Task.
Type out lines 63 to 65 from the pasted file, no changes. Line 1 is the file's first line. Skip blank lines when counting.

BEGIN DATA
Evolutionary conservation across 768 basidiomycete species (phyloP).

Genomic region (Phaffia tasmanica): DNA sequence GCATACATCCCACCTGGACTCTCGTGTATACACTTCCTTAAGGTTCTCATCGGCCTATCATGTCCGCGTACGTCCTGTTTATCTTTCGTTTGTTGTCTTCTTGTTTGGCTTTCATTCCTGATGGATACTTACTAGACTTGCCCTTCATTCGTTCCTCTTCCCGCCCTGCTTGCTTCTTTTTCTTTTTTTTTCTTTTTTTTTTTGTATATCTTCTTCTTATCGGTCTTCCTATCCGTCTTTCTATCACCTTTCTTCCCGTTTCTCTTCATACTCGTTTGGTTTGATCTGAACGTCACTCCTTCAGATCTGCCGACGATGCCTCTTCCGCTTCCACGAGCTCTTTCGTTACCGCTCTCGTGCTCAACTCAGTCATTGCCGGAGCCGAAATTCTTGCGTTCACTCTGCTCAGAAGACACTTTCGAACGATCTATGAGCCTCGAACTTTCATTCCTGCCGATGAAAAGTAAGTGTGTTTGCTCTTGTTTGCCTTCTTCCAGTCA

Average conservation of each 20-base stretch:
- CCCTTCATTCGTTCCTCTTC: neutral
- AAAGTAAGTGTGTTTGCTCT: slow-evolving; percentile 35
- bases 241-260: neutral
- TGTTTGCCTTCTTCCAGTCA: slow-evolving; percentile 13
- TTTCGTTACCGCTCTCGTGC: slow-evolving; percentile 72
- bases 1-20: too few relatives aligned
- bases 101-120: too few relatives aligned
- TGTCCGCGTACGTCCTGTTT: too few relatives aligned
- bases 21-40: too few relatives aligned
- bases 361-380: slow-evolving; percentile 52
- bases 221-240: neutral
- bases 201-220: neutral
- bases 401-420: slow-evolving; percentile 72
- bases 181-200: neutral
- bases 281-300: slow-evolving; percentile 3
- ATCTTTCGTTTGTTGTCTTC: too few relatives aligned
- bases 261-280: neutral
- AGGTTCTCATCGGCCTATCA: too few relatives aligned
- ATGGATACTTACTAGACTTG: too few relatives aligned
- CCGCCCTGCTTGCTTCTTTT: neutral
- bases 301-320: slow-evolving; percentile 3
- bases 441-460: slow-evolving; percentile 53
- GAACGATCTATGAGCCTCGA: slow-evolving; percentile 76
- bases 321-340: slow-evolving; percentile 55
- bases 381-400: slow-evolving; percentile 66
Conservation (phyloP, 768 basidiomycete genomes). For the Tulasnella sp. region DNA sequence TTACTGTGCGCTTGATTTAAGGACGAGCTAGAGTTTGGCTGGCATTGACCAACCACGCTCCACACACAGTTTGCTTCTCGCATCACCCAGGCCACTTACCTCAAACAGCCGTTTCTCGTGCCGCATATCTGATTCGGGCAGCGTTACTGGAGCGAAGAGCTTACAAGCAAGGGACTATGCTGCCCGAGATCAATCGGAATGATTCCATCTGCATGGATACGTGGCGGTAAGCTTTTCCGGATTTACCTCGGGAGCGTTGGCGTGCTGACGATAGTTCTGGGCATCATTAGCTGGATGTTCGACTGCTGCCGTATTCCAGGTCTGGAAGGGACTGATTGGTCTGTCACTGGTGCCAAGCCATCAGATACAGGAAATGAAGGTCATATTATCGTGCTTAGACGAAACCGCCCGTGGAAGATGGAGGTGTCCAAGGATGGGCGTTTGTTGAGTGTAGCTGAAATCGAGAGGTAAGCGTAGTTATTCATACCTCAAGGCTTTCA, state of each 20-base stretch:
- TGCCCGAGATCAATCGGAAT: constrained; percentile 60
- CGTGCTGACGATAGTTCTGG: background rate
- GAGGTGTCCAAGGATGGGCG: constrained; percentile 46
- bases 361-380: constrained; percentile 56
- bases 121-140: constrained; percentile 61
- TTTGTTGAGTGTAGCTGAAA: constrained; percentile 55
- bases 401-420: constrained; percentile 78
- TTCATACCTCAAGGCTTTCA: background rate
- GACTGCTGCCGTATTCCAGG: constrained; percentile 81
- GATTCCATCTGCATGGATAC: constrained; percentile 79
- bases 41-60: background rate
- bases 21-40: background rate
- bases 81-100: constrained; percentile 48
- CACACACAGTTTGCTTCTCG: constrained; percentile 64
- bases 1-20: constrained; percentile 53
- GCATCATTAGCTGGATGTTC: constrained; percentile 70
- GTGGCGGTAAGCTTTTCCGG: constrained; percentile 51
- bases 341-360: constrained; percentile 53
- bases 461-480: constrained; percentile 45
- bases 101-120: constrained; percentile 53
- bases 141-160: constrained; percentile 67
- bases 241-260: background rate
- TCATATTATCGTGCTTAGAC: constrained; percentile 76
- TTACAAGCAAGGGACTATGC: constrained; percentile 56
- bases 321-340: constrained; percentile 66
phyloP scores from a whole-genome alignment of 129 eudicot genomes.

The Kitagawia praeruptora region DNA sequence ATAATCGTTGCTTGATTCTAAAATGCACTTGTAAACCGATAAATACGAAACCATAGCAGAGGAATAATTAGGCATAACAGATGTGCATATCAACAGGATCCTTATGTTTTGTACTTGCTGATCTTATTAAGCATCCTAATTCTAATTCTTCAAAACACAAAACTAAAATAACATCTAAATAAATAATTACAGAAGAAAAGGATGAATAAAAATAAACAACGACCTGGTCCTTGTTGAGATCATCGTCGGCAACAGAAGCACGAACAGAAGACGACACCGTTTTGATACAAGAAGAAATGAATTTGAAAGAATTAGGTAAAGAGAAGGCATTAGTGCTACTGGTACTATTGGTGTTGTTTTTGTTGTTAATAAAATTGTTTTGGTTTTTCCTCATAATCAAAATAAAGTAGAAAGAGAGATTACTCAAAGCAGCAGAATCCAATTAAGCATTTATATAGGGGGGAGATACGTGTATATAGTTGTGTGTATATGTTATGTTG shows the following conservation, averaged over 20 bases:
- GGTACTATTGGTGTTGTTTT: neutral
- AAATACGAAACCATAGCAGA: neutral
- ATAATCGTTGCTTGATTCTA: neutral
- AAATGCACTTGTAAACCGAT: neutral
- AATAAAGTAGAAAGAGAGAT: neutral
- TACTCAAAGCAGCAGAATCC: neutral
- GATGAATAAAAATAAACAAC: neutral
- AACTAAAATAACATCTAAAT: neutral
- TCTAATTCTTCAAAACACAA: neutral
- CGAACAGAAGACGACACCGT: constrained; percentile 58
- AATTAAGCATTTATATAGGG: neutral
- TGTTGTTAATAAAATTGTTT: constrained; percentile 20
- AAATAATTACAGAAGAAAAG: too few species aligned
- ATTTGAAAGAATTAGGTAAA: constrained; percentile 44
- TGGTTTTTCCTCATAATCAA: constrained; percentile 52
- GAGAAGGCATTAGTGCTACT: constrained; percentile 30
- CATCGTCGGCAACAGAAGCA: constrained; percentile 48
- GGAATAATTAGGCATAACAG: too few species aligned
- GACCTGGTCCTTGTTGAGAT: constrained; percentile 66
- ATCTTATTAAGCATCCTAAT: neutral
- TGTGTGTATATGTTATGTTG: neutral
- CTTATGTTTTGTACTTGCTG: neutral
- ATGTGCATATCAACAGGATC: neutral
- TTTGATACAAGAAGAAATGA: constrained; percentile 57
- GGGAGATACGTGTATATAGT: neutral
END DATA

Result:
- GATGAATAAAAATAAACAAC: neutral
- AACTAAAATAACATCTAAAT: neutral
- TCTAATTCTTCAAAACACAA: neutral